I get to thinking that most older folks are well aware that they’re perpetuating these ugly dynamics and yet continue to do so because they find it entertaining in an otherwise uninteresting life. Though our lives are only as uninteresting as we choose to make them. So it’s an easy avenue to “excitement” and a feeling of relevancy. While it’s common to accuse the one playing the role of victimizer as only doing so in an effort to make himself/herself relevant, the opposite also is true in that being perceived as victimized makes you appear relevant as well. And if your identity is tied up in the perpetuation of such base drama, how can it be any other way? How might you shine outside of such a tried-and-true dynamic whereby you’re rendered visible and deserving of sympathy and support? Would require a different strategy in order to do so, and some folks just aren’t that creative or ambitious to switch up the routine. Basically, if it works then why fix it? If this provides me with attention over and over again with minimal investment on my part, then why learn another trick? What’s the point in growing if I’m sufficiently satisfied with where I am currently and what this game is providing me (as evidenced by the fact that one keeps with repeating the same old song and dance)?

If it hurt badly enough, one would seek a way out. If you’re still there playing the same game decade after decade, it obviously doesn’t hurt enough. Or you’ve grown comfortable enough with that “pain” that it’s become preferable to alternatives. Otherwise you’d change it. We can and we do if and when we decide the game is no longer worth it. Happens all the time. So we can’t help but surmise over time that those who continue playing such games do so on their own volition. Many, many people have broken out of much worse conditions. People have proven time and again the willingness to try to move mountains to get what they really want (or to escape that which they really do not). We either improve the game we’re playing, discard it for another “game,” or accept it as is. Those are our options and intuitively we’re all become of aware of it eventually.

Personally, I’ve come to see such banal, directionless drama cycles as the product of lazy, unimaginative and/or manipulative people. It strikes me as rather futile to accept such outcomes as the norm continuously. Makes life bland and pointless, dedicated to creating senseless strife that aims to go nowhere other than around and around in the same circle. Crazy-making in the lamest sense. And artificial, unauthentic, and too easy. Where’s the real grit associated with playing such a game? And what’s the real prize in the end? Sympathy and attention received from other people in the same situation as yourself? How valuable is that? The growth potential is nonexistent in such scenarios. And that’s why so often we look upon such people as immature, behaving like 20-year-olds who never grow up, caught up in irrelevant high-school level drama and mayhem that serves no worthwhile purpose. Turns into little more than he said/she said conflicts of the most ridiculously trite kind. Goes nowhere, accomplishes nothing, provides little fresh insight for those involved usually (or for outside observers), and eventually proves boring and lame.

At a time when there’s so much information available to us, easily accessible from our computers, it seems a shame to waste so much time stuck in a dumb cycle to nowhere that can’t expand one’s understanding in this life and only serves to distract and detract. I don’t grasp the value in that, yet it remains popular enough. Granted, we all are intrigued by a bit of drama — such is the human condition. But at what point does engaging in the same low-level shit again and again get stale? For some, the answer appears to be never. And that bores me. Monotonous and dumb.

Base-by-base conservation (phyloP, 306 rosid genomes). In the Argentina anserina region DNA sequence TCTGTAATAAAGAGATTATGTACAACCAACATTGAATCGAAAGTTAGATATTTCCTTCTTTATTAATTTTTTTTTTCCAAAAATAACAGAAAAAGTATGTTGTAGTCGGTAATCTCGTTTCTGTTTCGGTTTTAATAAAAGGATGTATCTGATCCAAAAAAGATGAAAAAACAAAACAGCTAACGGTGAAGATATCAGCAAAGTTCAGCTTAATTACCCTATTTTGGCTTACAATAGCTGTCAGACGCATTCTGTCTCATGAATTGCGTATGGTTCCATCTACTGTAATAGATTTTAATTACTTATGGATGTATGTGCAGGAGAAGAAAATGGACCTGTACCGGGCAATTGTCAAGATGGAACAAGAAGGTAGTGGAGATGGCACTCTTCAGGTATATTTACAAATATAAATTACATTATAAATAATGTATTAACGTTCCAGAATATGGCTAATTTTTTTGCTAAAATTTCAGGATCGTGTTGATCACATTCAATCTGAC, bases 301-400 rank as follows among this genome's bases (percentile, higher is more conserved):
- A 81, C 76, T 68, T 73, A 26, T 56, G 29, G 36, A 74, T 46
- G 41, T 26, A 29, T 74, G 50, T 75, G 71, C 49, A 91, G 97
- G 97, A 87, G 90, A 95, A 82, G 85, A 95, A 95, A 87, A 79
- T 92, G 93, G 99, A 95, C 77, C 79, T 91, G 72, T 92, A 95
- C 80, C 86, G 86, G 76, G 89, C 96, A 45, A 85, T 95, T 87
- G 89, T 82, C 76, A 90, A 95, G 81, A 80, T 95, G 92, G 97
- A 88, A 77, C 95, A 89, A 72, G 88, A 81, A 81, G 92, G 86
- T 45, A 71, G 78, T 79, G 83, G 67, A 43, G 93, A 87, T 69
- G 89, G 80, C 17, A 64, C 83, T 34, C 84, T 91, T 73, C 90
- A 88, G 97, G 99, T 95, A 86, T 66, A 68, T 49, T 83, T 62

Life’s so much more interesting when we find a way out of framing everything as an us vs. them/ victim vs. victimizer dichotomy.

“The Donald Trump video every Jew MUST watch!” (plus my thoughts)

Interesting that Trump and Hillary were ever friends. Perhaps I’ve misjudged him a bit due to his past association with the Clintons. But I couldn’t bring myself to vote for either Trump or Clinton in our latest presidential election.

The internet is abuzz with people discussing “the Jewish question” these days. I don’t have a firm position on all of that, still learning as I go and never having taken issue with Jews as a group. But I do recall the pro-Palestine position strongly pushed by the very liberal peace-building organization I once belonged to. In fact, our local chapter here in the Midwest had as its primary mission to be pro-Palestine, a position I questioned our program coordinator about since we have very few Arabs in this state (at present) and a growing number of Jewish people are relocating here from the east coast and contributing to our local economy. Didn’t seem like a good use of our financial resources since there are so few Arabs here to cater to, and she said that the decision that we be pro-Palestine was handed down on high, meaning it was a position assigned to us from the national offices of our (multinational non-profit) organization. Huh. Okay. I didn’t understand much of that then and still barely do so now. Seemed like a good way to alienate our organization from the locals, considering we were already underfunded and paid little attention by the media or the general public. Our program coordinator assured me it was an important humanitarian issue, and repeatedly the name of Rachel Corrie was bandied about (believe I even saw her parents at one event) — our martyr for the cause. For four years while I participated with this organization the talk of Israel vs. Palestine was ongoing and unchanging, which seemed a bit strange to me at the time since we’re supposed to be about peace, yet we relentlessly sided with the Arabs when it came to all Middle Eastern matters (including anything to do with Iran). When I spoke out against Saudi Arabia (as I’m fond of doing), it was met with crickets. Pure silence. Even as they castigated our U.S. government over oil dependence and consumption, and blamed all the wars in that region on us, claiming them to be little more than power grabs. Being nervous of the U.S. military at that point in time and highly critical of government corruption, I decided to listen and try to learn from them. But on and on it went, even where it made little sense or showed blatant contradictions in regards to the values we claimed to promote.